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Monday, April 9 • 4:00pm - 4:15pm
INSECT ECOLOGY: Local and Landscape Determinants of the Rare Cranberry Blue Butterfly (Plebejus optilete): What Matters, and How Much Does the Landscape Matter?

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AUTHORS: Federico Riva*, University of Alberta and Land Reclamation International Graduate School; John H. Acorn, University of Alberta; Scott E. Nielsen, University of Alberta and Land Reclamation International Graduate School

ABSTRACT: Understanding the interplay between ecological processes and spatial patterns across multiple scales is an important focus of landscape ecology. Because this relationship determines species’ occurrence, it is also fundamental in conservation planning, especially when the aim is to protect a rare species. One native species of conservation interest in North America is the cranberry blue butterfly (Plebejus optilete). In Alberta, Canada, the cranberry blue is considered imperiled with few occurrences known (< 15), generally in treed peatlands. There is concern that this species will be negatively affected by anthropogenic disturbances associated with seismic assessments of underground oil sands reserves. These disturbances are narrow (< 10 m), but dense (up to 40 km/km2), early seral corridors cleared across thousands of km2 of boreal forests, including where cranberry blues are found. Here, we investigated how variation in patterns in natural and anthropogenic forest characteristics affect the occurrence of cranberry blue butterflies. Forests in the region naturally transition from wetland to upland environments, and are characterized by periodic wildfires. To examine responses of cranberry blues to wildfires and anthropogenic sources of disturbance, we sampled butterflies along 250-m transects at five point-counts across 40 sites, and modeled the species occurrence based on fire severity, forest structure, forest fragmentation, and soil wetness, each measured directly at the site and at the landscape with a GIS.In total, we discovered 14 new populations across a 2,500-km2 region of northeast Alberta. Cranberry blues preferred open treed peatlands, and were sensitive to local variation in habitat. While we found no evidence of negative effects from the anthropogenic forest corridors, recent wildfires decreased species occurrence. Although local characteristics are the primary determinant of species occurrence, amount of surrounding treed peatland conditioned the local presence of cranberry blues, confirming that the landscape can fulfill important roles in moderating ecological processes.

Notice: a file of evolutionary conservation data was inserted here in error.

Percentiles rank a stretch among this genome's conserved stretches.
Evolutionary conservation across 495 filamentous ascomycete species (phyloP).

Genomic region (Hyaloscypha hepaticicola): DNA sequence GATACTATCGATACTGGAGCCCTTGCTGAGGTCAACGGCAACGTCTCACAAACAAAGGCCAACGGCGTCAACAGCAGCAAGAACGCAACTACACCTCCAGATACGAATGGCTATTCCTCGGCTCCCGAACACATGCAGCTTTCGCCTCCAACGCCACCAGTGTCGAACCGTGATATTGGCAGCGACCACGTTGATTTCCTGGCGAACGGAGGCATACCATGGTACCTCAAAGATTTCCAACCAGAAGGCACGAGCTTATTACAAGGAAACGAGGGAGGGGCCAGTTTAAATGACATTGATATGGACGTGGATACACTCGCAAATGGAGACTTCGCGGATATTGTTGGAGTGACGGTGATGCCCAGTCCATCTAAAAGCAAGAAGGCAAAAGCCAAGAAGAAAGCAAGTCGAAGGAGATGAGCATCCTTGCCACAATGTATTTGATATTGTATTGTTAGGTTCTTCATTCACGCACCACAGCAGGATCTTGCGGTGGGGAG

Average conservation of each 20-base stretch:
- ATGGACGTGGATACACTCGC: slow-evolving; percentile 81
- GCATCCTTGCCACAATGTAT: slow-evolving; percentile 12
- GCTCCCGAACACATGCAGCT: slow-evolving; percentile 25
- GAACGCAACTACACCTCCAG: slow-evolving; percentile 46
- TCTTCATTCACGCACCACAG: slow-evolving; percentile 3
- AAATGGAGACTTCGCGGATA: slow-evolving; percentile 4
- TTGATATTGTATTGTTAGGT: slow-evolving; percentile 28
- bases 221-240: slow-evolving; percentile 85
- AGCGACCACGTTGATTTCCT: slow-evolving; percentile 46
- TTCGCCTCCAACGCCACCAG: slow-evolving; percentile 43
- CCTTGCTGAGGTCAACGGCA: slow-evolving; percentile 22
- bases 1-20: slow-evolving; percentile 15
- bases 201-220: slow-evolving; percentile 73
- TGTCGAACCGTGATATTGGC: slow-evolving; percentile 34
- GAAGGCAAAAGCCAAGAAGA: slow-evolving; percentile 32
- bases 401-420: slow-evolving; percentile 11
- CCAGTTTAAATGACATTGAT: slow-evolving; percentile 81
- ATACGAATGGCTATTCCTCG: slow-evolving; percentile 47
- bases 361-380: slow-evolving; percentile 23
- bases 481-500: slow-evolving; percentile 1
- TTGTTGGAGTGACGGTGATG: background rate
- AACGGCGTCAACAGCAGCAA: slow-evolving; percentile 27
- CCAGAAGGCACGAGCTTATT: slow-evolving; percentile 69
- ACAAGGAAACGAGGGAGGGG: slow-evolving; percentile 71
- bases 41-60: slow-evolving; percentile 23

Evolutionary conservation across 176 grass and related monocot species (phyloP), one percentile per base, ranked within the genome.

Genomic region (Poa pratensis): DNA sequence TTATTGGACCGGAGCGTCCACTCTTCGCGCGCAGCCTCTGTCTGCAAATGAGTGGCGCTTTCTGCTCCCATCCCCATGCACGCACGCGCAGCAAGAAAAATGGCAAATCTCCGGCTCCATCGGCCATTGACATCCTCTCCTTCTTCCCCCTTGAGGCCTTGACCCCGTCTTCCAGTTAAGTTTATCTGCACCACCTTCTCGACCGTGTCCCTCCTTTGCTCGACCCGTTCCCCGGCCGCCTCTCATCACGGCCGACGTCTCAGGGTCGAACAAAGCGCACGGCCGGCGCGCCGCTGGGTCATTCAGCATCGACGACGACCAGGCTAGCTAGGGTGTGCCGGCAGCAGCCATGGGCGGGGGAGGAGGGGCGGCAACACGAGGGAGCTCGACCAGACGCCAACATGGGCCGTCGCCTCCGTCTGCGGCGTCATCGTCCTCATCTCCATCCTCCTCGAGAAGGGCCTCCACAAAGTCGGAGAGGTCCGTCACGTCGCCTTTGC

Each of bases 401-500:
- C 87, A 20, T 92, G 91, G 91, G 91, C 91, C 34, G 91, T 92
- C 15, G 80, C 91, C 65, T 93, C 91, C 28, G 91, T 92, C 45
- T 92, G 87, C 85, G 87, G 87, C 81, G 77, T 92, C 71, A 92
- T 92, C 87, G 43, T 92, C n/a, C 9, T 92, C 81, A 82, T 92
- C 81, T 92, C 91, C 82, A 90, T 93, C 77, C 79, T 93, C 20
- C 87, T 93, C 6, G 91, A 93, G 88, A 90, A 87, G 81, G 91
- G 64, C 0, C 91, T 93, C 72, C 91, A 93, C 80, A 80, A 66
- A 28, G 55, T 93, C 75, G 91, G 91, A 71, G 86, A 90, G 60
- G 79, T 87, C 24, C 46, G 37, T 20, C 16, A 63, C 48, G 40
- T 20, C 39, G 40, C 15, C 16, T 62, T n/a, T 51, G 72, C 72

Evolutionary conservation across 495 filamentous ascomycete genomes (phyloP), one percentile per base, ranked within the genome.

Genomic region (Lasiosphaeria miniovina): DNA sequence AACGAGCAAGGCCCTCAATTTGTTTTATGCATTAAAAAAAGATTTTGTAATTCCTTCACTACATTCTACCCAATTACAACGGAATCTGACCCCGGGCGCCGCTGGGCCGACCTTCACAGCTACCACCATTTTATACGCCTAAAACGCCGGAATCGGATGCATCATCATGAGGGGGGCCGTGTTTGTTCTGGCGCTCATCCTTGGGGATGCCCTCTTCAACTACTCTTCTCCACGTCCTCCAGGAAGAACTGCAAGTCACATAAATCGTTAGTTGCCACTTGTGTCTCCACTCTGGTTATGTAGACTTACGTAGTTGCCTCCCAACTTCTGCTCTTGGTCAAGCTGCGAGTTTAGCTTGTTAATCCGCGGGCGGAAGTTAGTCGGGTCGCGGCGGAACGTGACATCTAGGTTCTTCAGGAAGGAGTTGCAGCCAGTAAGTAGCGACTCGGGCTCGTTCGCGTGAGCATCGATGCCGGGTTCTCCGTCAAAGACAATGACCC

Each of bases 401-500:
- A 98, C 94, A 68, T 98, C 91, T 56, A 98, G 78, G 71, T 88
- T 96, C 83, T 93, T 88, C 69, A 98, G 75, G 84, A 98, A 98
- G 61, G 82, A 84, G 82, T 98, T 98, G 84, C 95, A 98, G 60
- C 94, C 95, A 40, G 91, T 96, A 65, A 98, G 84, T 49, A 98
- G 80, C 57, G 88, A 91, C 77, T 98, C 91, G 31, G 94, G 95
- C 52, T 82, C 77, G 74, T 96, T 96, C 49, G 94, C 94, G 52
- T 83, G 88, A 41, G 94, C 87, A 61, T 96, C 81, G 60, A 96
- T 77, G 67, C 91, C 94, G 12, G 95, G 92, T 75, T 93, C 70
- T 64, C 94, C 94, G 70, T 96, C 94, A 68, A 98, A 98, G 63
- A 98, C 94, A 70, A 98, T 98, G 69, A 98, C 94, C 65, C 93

Monday April 9, 2018 4:00pm - 4:15pm CDT
LaSalle 2 (7th Floor)